By: Agila Somasundaram, Ph.D.
Climate Change Is Shrinking Where Bumblebees Range, Research Finds
Climate change has caused the geographical range of bumblebees in North America and Europe to shrink, according to a recent study published in Science. Increasing temperatures have caused the southern limits of bumblebee travels to shrink by 170 miles since the 1970s, but there is no corresponding increase in the northern limits of their travels, likely because the northern areas may be less habitable to the bees. The researchers, led by Jeremy T. Kerr, conversation biologist at University of Ottawa, Canada, studied 67 species of bumblebee in North America and Europe. They compared populations from 1974-2010, when temperatures started increasing, to 1901-1974, when climate change was less of a concern. They found that the southernmost geographical limits of the bumblebee retreated north at about 3 miles per year, and that the trends were quite similar for Europe and North America. Dave Goulson, a bee biologist at the University of Sussex in England, says that he is not surprised by the findings given that bees thrive in cooler climes and would be affected by temperature changes. Many entomologists who disagree with the findings say that the study provides a correlation between climate change and decreasing bumblebee habitat, but not direct evidence that warming climates are the major cause. Entomologists Sydney Cameron and James Strange warn that there are other factors that could affect bumblebee habitat, such as pesticide use, parasites and habitat destruction, and it is too early to say that climate change is the main reason for bumblebees’ shrinking habitat. (Nicholas St. Fleur, The New York Times)
Biomedical research funding
21st Century Cures bill sails through House
The U. S. House of Representatives recently approved the 21st Century Cures Act, a bill to speed the discovery and development of new health cures. The bill supports new funding for the National Institutes of Health (NIH) – $8.75 billion over 5 years, $500 million per year to fund research within NIH’s 27 institutes, including research on precision medicine, while the remaining money would fund high-risk, high-reward research, intramural research and others. The bill also authorizes $550 million to the Food and Drug Administration (FDA) to handle new responsibilities including priority review process for certain antibiotics, speedy approval for certain medical devices, and creation of new guidance documents for drug developers. New provisions include ones that would allow the FDA to approve cures for rare, life-threatening diseases based on smaller clinical trials, given the difficulty in recruiting large number of patients for these studies. Though the bill has the support of many industries, research and patient organizations, it has raised concerns about whether speeding cures might compromise patient safety. There are concerns about “…the misperception that you might be able to speed innovation by lowering standards for safety and efficacy, and we think that would be a terrible mistake,” said former FDA commissioner Margaret Hamburg. Safety concerns include risks of using fast track antibiotics on patients who may not fit the profile of people the drugs were originally tested on, and the risk of increased antibiotic resistance that might result from increased use of newer antibiotics by hospitals, encouraged by higher Medicare reimbursements. An amendment passed with the bill directs the Center for Disease Control and Prevention to study whether increased incentives for the use of new antibiotics would lead to increased antibiotic resistance. The bill is now headed to the Senate. (Kelly Servick, ScienceInsider)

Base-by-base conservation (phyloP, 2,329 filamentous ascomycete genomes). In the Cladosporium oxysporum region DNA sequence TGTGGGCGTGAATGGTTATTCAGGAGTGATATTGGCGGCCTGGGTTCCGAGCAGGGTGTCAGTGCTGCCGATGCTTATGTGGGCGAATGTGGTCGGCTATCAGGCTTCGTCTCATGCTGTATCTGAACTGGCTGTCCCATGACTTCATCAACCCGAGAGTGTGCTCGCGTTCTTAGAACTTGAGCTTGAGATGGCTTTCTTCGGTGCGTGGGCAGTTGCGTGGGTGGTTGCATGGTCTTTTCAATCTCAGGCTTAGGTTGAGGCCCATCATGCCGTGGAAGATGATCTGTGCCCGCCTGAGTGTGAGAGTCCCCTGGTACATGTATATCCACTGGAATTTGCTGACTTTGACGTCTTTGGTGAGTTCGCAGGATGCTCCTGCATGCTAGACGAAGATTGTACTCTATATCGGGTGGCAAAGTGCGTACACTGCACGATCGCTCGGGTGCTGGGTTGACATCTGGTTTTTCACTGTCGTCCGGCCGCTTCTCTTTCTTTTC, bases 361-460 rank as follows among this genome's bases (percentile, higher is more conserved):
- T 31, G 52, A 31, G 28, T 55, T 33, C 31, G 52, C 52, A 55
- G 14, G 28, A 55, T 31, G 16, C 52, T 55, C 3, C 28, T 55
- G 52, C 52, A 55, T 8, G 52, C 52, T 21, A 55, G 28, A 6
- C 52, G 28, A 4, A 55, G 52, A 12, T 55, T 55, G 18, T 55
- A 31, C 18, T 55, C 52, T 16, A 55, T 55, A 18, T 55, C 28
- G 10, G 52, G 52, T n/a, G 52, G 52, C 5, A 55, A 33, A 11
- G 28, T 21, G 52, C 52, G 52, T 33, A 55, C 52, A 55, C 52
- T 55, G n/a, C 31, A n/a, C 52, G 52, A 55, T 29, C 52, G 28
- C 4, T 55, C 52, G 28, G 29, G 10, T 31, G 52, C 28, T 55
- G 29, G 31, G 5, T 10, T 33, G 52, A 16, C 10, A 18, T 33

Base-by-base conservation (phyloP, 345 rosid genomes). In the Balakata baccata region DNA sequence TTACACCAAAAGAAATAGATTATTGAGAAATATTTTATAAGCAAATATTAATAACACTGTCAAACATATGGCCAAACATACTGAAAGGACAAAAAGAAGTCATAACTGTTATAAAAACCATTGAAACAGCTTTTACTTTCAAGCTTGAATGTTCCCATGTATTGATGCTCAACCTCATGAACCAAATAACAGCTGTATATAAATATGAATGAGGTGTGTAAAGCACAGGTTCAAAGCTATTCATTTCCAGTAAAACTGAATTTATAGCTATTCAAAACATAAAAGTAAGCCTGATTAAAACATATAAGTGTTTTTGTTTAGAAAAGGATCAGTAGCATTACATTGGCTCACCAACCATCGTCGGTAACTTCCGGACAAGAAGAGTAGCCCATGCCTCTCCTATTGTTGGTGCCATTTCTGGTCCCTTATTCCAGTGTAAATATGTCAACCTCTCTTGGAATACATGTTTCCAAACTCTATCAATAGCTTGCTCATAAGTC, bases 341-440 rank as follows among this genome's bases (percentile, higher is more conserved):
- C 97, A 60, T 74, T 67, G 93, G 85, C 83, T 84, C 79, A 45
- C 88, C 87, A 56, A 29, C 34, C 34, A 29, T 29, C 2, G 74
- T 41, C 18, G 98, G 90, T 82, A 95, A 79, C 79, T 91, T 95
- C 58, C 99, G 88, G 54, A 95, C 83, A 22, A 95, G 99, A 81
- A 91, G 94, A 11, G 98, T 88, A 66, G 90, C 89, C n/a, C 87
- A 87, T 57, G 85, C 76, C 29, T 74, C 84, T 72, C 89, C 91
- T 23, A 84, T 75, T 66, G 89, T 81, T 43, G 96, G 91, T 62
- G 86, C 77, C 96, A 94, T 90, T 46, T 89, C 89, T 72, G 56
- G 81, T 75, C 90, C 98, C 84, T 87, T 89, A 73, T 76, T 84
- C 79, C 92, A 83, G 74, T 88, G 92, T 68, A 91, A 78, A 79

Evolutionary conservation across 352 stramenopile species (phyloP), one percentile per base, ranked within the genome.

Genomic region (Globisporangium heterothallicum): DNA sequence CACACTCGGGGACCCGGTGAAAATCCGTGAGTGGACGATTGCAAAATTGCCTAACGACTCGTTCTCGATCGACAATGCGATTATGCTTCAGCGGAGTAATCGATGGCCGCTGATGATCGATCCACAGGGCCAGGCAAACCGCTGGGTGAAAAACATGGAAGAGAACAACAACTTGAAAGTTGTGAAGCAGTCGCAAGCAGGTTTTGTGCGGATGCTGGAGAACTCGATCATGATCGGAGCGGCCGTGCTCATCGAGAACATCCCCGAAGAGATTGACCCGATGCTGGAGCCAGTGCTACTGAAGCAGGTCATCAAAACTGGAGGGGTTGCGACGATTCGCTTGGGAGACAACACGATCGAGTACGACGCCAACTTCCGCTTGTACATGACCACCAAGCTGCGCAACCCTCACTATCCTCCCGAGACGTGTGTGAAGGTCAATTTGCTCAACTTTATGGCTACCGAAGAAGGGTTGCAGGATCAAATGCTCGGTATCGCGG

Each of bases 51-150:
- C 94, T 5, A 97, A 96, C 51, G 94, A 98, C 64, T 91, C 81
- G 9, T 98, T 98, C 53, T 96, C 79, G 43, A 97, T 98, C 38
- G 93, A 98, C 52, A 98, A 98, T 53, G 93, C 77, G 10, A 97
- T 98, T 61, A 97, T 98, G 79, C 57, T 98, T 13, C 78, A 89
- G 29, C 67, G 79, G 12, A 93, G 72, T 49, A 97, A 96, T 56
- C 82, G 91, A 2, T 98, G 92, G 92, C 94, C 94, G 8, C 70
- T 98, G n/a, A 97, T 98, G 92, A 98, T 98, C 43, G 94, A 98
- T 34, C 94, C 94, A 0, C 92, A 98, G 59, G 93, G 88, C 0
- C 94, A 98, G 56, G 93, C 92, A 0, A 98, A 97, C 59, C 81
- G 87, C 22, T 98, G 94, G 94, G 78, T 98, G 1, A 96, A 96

Should you take painkillers? FDA bolsters safety labels, warns of heart attack, stroke risk.
The FDA recently strengthened its safety warnings on over-the-counter and prescription painkillers. Painkillers can increase the risk of heart attack and stroke, and these new labels will be added on non-steroidal anti-inflammatory drugs (NSAIDs), a commonly used class of painkillers for temporary and chronic pain, including ibuprofen (Advil and Motrin) and naproxen (Aleve). A safety label has already been on NSAIDs since 2005, but now the wording would be changed from “may cause” problems, such as heart attack and strokes, to “cause.” A number of research studies have shown that long-term use of high doses of NSAIDs can increase the risk of cardiovascular diseases and death. But recent studies show that the risk of heart attack and stroke are associated with even short-term use of these drugs. Though the risk is higher for people with a history of cardiovascular diseases, everyone may be at risk, says Judy Racoosin, deputy director of FDA’s Division of Anesthesia, Analgesia and Addiction Products. The FDA says that consumers can still take NSAIDs, given that they are effective in treating pain, but people should avoid taking more than one NSAID containing drug at the same time. Also, people should watch for symptoms of a heart attack and stroke, and seek medical help. (Ariana Eunjung Cha, The Washington Post)
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